Installing soft saddlebags - is radiated exhaust heat a problem?

Discussion in 'Gear & Accessories' started by irishrOy, Nov 25, 2017.

  1. irishrOy

    irishrOy New Member

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    Hey guys!

    Sorry if this has already been asked, but:
    Now that I got some time to tinker around and can't really ride the VFR, I'm trying to install soft saddle-bags.
    (I still have them from my Honda Shadow. I know hard cases might be more useful, but a) I don't want to pay that much for hard-case-mounts and mounting-plates + the cases themselves and b) the saddlebags have worked so well for me, I'd like to just keep them).

    They look more or less like this:
    [​IMG]

    My plan is to put/hide the strips under the pillion-seat-cover/hump, which I've already tested and it works just fine.

    But the thing is: The saddlebags are touching the heatshields of the exhaust always, all the time.
    So:
    Can anyone of you maybe help me out and tell me, if, the exhaust-heat-shields get how, and if they do, how hot they get over the time?

    How have you guys installed your puggage?

    Do you focus on topcases, side-cases or soft saddlebags?

    Thanks in advance and have a good one!
     
  2. 34468 Randy

    34468 Randy Member

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    I rode for several years with soft bags on my 6th gen. The heat shield were more than enough to prevent damage caused by exhaust heat in my case. These were used on some very long rides, a couple of which were 1000 miles in a day. So long as you don't just leave the bike sitting and idling without moving, but then who does that? he air movement between the muffler and the heat shield appears to be plenty to keep the heat off your bags. Then again, I likely would not be putting popsicles in there.

     
    Last edited: Nov 25, 2017
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  3. irishrOy

    irishrOy New Member

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    thanks for the quick and thorough response, including the nice picture!

    Okydoke, then I guess I'll fit them under the pillion-seat-cover and have 'em touch the heatshields.
     
  4. 34468 Randy

    34468 Randy Member

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    I posted the photo to show how heavily it can be loaded. On the 6th gen, the pipes are both sides and up high. Looks like you have an 8th Gen? The single muffler should be fairly low then and there is likely not be contact between the pipes and bags then.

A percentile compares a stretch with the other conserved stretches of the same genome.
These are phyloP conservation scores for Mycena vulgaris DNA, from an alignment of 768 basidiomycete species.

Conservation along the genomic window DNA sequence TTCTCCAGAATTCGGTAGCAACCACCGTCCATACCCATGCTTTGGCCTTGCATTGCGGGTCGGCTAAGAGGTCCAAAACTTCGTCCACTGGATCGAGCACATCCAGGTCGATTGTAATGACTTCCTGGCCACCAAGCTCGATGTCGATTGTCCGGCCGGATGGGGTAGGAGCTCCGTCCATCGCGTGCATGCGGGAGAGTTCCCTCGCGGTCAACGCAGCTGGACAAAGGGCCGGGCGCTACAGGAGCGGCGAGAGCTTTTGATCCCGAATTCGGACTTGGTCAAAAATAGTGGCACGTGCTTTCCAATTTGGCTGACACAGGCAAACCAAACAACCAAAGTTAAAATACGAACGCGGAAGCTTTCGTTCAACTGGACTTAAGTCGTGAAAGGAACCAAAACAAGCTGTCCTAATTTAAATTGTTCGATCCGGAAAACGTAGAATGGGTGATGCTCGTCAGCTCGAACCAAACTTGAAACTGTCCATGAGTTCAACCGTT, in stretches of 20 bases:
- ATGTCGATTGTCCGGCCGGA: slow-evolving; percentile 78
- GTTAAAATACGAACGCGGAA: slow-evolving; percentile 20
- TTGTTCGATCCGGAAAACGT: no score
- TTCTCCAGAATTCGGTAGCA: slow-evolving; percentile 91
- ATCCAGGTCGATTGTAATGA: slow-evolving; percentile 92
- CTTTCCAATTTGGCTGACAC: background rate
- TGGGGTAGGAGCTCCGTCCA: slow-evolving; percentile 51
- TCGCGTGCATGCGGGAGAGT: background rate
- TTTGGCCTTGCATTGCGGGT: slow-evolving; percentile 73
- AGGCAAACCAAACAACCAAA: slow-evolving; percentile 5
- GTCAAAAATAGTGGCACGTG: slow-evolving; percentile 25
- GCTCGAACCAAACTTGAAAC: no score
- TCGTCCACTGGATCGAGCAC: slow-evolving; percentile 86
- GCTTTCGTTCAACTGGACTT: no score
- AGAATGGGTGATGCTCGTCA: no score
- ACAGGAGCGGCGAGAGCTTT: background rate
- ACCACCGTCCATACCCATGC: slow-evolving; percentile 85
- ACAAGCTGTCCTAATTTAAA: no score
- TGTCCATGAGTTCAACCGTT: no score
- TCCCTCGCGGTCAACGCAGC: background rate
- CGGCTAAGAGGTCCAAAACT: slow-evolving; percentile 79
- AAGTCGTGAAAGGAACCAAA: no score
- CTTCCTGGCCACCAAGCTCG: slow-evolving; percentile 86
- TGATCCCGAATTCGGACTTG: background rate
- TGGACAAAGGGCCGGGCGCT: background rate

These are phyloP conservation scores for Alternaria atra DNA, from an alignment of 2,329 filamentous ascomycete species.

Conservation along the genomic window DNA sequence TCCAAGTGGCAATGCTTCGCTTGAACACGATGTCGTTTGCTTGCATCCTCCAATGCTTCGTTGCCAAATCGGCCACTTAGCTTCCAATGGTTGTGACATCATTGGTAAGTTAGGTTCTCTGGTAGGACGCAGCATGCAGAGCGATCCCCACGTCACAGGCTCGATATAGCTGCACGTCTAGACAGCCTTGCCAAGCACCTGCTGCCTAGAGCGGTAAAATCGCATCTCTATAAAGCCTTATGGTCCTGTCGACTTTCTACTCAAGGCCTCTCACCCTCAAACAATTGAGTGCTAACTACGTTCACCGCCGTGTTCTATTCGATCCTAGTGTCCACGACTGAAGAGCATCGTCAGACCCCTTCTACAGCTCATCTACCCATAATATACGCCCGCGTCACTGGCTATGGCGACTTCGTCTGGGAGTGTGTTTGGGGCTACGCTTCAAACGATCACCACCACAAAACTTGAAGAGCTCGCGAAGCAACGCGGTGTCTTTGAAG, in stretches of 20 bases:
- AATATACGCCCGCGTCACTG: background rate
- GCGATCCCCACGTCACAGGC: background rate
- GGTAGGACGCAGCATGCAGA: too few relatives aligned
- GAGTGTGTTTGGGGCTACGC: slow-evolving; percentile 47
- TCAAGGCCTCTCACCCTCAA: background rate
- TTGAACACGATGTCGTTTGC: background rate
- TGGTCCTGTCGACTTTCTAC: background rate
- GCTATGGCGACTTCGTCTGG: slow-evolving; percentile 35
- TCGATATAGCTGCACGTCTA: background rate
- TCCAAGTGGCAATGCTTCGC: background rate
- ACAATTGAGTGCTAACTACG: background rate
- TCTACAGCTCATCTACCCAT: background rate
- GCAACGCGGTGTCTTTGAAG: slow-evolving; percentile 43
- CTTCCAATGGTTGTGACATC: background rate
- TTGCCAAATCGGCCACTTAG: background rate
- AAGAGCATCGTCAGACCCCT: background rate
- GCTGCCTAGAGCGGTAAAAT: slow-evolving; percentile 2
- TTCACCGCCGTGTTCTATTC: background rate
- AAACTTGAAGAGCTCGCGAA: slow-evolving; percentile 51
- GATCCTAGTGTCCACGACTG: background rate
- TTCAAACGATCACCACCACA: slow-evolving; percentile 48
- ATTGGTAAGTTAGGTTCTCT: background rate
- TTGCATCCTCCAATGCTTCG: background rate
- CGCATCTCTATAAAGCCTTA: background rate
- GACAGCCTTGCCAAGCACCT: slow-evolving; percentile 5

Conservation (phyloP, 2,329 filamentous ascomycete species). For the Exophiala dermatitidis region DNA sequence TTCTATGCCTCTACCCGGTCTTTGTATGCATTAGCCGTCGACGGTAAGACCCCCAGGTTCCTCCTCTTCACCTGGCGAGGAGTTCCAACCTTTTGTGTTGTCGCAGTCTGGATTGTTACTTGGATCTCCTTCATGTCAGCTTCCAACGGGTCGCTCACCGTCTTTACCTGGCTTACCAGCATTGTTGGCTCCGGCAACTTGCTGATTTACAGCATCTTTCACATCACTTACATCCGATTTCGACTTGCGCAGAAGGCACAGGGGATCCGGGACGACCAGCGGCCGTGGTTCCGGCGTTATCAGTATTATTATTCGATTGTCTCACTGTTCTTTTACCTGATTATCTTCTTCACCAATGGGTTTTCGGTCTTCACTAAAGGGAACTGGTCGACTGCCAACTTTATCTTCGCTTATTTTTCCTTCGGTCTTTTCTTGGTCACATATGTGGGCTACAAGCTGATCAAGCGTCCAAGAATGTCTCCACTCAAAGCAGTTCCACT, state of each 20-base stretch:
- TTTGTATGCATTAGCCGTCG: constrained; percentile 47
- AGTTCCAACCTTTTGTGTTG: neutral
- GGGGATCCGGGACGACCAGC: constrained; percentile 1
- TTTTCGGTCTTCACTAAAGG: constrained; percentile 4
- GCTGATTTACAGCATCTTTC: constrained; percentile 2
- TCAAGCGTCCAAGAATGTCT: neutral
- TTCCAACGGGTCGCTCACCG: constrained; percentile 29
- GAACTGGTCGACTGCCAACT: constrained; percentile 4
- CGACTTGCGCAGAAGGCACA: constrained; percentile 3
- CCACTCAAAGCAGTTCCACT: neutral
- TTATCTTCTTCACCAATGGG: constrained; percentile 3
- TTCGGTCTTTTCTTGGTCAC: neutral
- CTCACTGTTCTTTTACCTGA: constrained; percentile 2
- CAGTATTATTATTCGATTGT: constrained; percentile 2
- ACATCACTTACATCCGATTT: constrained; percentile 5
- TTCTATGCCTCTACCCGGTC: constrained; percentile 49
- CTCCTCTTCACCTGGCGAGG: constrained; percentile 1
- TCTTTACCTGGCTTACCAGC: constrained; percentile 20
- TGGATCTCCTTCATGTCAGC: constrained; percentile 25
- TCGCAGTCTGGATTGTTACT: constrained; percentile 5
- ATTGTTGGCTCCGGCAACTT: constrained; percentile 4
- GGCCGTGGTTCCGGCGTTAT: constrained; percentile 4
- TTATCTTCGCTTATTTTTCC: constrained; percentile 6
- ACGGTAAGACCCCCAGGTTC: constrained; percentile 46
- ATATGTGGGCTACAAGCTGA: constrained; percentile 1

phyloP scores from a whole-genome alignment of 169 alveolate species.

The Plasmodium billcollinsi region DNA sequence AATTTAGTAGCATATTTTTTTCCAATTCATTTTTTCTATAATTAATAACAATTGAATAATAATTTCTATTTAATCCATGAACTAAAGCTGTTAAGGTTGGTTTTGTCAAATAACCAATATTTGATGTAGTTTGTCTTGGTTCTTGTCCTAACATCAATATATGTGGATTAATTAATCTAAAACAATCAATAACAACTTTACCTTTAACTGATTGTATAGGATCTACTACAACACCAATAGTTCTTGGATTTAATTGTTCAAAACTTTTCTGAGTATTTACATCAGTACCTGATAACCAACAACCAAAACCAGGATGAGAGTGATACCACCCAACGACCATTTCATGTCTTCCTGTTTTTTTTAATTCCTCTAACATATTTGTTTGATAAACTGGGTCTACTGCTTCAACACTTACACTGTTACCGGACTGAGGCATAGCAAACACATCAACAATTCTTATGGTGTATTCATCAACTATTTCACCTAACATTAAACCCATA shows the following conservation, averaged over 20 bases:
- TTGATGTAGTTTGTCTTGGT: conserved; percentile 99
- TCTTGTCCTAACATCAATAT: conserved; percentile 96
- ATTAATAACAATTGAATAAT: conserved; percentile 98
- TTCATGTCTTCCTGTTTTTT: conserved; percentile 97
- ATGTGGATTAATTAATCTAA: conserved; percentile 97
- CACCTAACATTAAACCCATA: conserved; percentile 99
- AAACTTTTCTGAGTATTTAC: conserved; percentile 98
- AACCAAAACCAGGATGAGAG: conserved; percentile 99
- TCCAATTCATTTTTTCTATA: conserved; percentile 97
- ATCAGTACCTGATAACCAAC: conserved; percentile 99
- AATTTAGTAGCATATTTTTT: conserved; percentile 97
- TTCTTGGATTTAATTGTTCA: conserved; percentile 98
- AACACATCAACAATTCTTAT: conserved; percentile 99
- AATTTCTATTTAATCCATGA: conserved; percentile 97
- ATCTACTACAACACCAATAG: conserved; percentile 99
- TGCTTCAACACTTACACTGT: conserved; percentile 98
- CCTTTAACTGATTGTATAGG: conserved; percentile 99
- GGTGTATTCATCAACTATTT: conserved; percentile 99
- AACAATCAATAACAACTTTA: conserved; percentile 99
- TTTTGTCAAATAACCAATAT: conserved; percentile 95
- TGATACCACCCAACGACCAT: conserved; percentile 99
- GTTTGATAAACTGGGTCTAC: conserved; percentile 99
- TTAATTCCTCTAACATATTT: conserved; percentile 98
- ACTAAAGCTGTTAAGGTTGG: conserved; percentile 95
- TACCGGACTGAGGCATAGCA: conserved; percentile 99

I have since bought a set of OEM hard bags for mine. I really like them but there are pros and cons to both. The soft bags are more packable because the sides have some give to them. I gave away my soft bags. I kept the top bag though and sometimes use that in conjunction with the hard side bags.
     
  5. irishrOy

    irishrOy New Member

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    Ah, the picture is just a random picture of the saddlebags I have, not the proper motorcycle ;)

    [​IMG]

    I got a "normal" 6th Gen like most VFR-riders have :D

    Your VFR looks really packed, and on top of that the tank-bag, backpack and the small top bag.

    I assume the red shapes and the flames are "custom" stickers or paint-jobs?
     
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  6. 34468 Randy

    34468 Randy Member

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    Yes. They are one offs, 3M reflective wrap. My concept and done by one of those shops that do wraps for commercial vehicles.

    I also have photos of a set up done by a long ago member here, LG001 I think his handle was. He rigged up some aluminum electrical tubing that kept soft bags even further away from the pipes. It looked like a relatively simple thing to build if you know the ins and outs of pipe bending with a manual hand held pipe bender. (BTW. When I was in trade school for electrical, they called those tools a hickey). But as it turns out, it was not needed. Like I said, I have done several very long and hard rides with mine without issue. The photo I posted was the beginning of a tour that took me close to 8000 miles in five weeks. I had everything I needed packed in there including tents and sleeping bags. I also carried clothing for three different seasons. That was taken in early April where it can still be quite wet and cool where I live, but I was headed to California where it would be warm and dry
     
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  7. 34468 Randy

    34468 Randy Member

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    Also to consider. Where ever any strap meet with the paint on the bike, or wherever the bags themselves meet with the paint, you have to watch closely for sand and debris getting between the bags and the paint. If that happens, it really makes a mess to the painted surface.

    If you look at mine, you can see I kept the seat cowl on. Look close and you will see yellow cloth between the truck bag and the seat cowl. That is that tech cloth stuff for washing and polishing cars and other things. Nice and gentle cloth. Where ever a strap met with the paint on the rear cowl, I put a dry sponge between the strap and the paint. Better yet, and I know it will look ugly, I think I would get some Gorilla tape and put tape on the spots where the straps would contact the paint
     
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  8. irishrOy

    irishrOy New Member

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    Okydoky, I'll try to find and check out what setup LG001 had, that sounds cool. I personally am not that "handy" when it comes to whipping up stuff and seld-made construction, but I got a family-member who's very talended, maybe he can help me out a bit with bending the needed pipes :D

    Also, you're the one skimad4x4 told me about, who kept a sheet on how many people dropped their bikes or had a laydown, is that true?
     
  9. irishrOy

    irishrOy New Member

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    Man, that is excellent advice!

    I didn't have to experience this, yet.
    But I have looked in getting a "tank-condom" or tank-leather-protector that you put around the tank, but what made me hesitate was the fact that people sais these things to more harm than good. If only a small rock get's inside, it'll scratch up all the paint and the metal.